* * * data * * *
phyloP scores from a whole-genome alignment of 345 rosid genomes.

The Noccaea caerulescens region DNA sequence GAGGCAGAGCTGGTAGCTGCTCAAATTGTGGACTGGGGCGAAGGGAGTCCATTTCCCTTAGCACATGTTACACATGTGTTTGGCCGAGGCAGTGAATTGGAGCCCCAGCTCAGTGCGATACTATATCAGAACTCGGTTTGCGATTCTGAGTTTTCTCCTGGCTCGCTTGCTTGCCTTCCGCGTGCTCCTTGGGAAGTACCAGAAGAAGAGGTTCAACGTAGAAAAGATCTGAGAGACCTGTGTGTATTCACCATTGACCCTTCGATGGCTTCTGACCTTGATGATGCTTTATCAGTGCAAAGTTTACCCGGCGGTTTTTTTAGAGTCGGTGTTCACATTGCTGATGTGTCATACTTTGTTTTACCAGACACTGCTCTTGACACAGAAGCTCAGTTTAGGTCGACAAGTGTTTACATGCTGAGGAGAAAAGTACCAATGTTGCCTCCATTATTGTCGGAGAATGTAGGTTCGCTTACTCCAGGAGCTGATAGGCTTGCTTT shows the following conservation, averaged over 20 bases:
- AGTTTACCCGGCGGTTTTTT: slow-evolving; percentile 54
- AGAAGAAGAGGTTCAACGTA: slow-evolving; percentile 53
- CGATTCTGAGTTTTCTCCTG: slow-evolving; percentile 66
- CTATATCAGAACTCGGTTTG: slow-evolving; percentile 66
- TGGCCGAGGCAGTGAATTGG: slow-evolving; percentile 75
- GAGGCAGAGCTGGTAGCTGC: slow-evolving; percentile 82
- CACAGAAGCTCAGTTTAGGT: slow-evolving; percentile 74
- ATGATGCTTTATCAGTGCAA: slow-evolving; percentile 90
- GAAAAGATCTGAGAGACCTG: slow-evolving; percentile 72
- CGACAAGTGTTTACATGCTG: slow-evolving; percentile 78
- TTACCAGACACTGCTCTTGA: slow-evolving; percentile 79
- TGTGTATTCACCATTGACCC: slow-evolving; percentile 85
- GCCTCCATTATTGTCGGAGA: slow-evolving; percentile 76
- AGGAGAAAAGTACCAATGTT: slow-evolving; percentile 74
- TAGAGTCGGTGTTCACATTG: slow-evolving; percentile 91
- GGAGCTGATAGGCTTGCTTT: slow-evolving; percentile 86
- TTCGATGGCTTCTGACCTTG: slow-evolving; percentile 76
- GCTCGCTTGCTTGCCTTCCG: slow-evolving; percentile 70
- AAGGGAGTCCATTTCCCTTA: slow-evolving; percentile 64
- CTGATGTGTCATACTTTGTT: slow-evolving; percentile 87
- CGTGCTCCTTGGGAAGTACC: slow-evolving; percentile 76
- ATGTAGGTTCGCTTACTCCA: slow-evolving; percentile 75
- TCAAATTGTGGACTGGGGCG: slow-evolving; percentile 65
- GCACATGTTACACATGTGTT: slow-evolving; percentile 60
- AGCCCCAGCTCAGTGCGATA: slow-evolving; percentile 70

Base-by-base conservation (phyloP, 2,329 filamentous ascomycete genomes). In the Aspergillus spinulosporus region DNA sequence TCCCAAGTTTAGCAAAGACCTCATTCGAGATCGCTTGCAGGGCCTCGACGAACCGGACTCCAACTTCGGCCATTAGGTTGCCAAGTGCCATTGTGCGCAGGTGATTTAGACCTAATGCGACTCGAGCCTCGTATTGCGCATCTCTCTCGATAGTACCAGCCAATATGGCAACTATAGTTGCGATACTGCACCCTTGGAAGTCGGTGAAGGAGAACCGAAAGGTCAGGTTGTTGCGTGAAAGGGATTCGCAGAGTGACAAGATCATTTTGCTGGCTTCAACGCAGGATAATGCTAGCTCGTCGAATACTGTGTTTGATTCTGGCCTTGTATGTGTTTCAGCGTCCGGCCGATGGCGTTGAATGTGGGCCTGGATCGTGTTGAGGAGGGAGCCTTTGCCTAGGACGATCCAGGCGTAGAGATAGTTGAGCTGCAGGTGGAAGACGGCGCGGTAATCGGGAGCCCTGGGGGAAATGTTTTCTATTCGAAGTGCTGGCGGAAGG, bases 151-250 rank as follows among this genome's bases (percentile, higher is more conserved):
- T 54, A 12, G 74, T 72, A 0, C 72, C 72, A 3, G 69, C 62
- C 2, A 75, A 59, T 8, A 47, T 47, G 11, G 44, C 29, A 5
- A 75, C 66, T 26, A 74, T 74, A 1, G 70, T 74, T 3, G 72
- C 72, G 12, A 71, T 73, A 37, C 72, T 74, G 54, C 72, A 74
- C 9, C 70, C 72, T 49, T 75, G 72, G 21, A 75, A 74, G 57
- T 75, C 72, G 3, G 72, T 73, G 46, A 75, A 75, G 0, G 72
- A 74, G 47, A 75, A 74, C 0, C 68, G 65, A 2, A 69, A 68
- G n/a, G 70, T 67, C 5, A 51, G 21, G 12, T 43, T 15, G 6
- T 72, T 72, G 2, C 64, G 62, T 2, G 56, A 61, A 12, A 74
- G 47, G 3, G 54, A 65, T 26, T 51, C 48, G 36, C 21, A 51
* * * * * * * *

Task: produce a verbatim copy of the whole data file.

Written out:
phyloP scores from a whole-genome alignment of 345 rosid genomes.

The Noccaea caerulescens region DNA sequence GAGGCAGAGCTGGTAGCTGCTCAAATTGTGGACTGGGGCGAAGGGAGTCCATTTCCCTTAGCACATGTTACACATGTGTTTGGCCGAGGCAGTGAATTGGAGCCCCAGCTCAGTGCGATACTATATCAGAACTCGGTTTGCGATTCTGAGTTTTCTCCTGGCTCGCTTGCTTGCCTTCCGCGTGCTCCTTGGGAAGTACCAGAAGAAGAGGTTCAACGTAGAAAAGATCTGAGAGACCTGTGTGTATTCACCATTGACCCTTCGATGGCTTCTGACCTTGATGATGCTTTATCAGTGCAAAGTTTACCCGGCGGTTTTTTTAGAGTCGGTGTTCACATTGCTGATGTGTCATACTTTGTTTTACCAGACACTGCTCTTGACACAGAAGCTCAGTTTAGGTCGACAAGTGTTTACATGCTGAGGAGAAAAGTACCAATGTTGCCTCCATTATTGTCGGAGAATGTAGGTTCGCTTACTCCAGGAGCTGATAGGCTTGCTTT shows the following conservation, averaged over 20 bases:
- AGTTTACCCGGCGGTTTTTT: slow-evolving; percentile 54
- AGAAGAAGAGGTTCAACGTA: slow-evolving; percentile 53
- CGATTCTGAGTTTTCTCCTG: slow-evolving; percentile 66
- CTATATCAGAACTCGGTTTG: slow-evolving; percentile 66
- TGGCCGAGGCAGTGAATTGG: slow-evolving; percentile 75
- GAGGCAGAGCTGGTAGCTGC: slow-evolving; percentile 82
- CACAGAAGCTCAGTTTAGGT: slow-evolving; percentile 74
- ATGATGCTTTATCAGTGCAA: slow-evolving; percentile 90
- GAAAAGATCTGAGAGACCTG: slow-evolving; percentile 72
- CGACAAGTGTTTACATGCTG: slow-evolving; percentile 78
- TTACCAGACACTGCTCTTGA: slow-evolving; percentile 79
- TGTGTATTCACCATTGACCC: slow-evolving; percentile 85
- GCCTCCATTATTGTCGGAGA: slow-evolving; percentile 76
- AGGAGAAAAGTACCAATGTT: slow-evolving; percentile 74
- TAGAGTCGGTGTTCACATTG: slow-evolving; percentile 91
- GGAGCTGATAGGCTTGCTTT: slow-evolving; percentile 86
- TTCGATGGCTTCTGACCTTG: slow-evolving; percentile 76
- GCTCGCTTGCTTGCCTTCCG: slow-evolving; percentile 70
- AAGGGAGTCCATTTCCCTTA: slow-evolving; percentile 64
- CTGATGTGTCATACTTTGTT: slow-evolving; percentile 87
- CGTGCTCCTTGGGAAGTACC: slow-evolving; percentile 76
- ATGTAGGTTCGCTTACTCCA: slow-evolving; percentile 75
- TCAAATTGTGGACTGGGGCG: slow-evolving; percentile 65
- GCACATGTTACACATGTGTT: slow-evolving; percentile 60
- AGCCCCAGCTCAGTGCGATA: slow-evolving; percentile 70

Base-by-base conservation (phyloP, 2,329 filamentous ascomycete genomes). In the Aspergillus spinulosporus region DNA sequence TCCCAAGTTTAGCAAAGACCTCATTCGAGATCGCTTGCAGGGCCTCGACGAACCGGACTCCAACTTCGGCCATTAGGTTGCCAAGTGCCATTGTGCGCAGGTGATTTAGACCTAATGCGACTCGAGCCTCGTATTGCGCATCTCTCTCGATAGTACCAGCCAATATGGCAACTATAGTTGCGATACTGCACCCTTGGAAGTCGGTGAAGGAGAACCGAAAGGTCAGGTTGTTGCGTGAAAGGGATTCGCAGAGTGACAAGATCATTTTGCTGGCTTCAACGCAGGATAATGCTAGCTCGTCGAATACTGTGTTTGATTCTGGCCTTGTATGTGTTTCAGCGTCCGGCCGATGGCGTTGAATGTGGGCCTGGATCGTGTTGAGGAGGGAGCCTTTGCCTAGGACGATCCAGGCGTAGAGATAGTTGAGCTGCAGGTGGAAGACGGCGCGGTAATCGGGAGCCCTGGGGGAAATGTTTTCTATTCGAAGTGCTGGCGGAAGG, bases 151-250 rank as follows among this genome's bases (percentile, higher is more conserved):
- T 54, A 12, G 74, T 72, A 0, C 72, C 72, A 3, G 69, C 62
- C 2, A 75, A 59, T 8, A 47, T 47, G 11, G 44, C 29, A 5
- A 75, C 66, T 26, A 74, T 74, A 1, G 70, T 74, T 3, G 72
- C 72, G 12, A 71, T 73, A 37, C 72, T 74, G 54, C 72, A 74
- C 9, C 70, C 72, T 49, T 75, G 72, G 21, A 75, A 74, G 57
- T 75, C 72, G 3, G 72, T 73, G 46, A 75, A 75, G 0, G 72
- A 74, G 47, A 75, A 74, C 0, C 68, G 65, A 2, A 69, A 68
- G n/a, G 70, T 67, C 5, A 51, G 21, G 12, T 43, T 15, G 6
- T 72, T 72, G 2, C 64, G 62, T 2, G 56, A 61, A 12, A 74
- G 47, G 3, G 54, A 65, T 26, T 51, C 48, G 36, C 21, A 51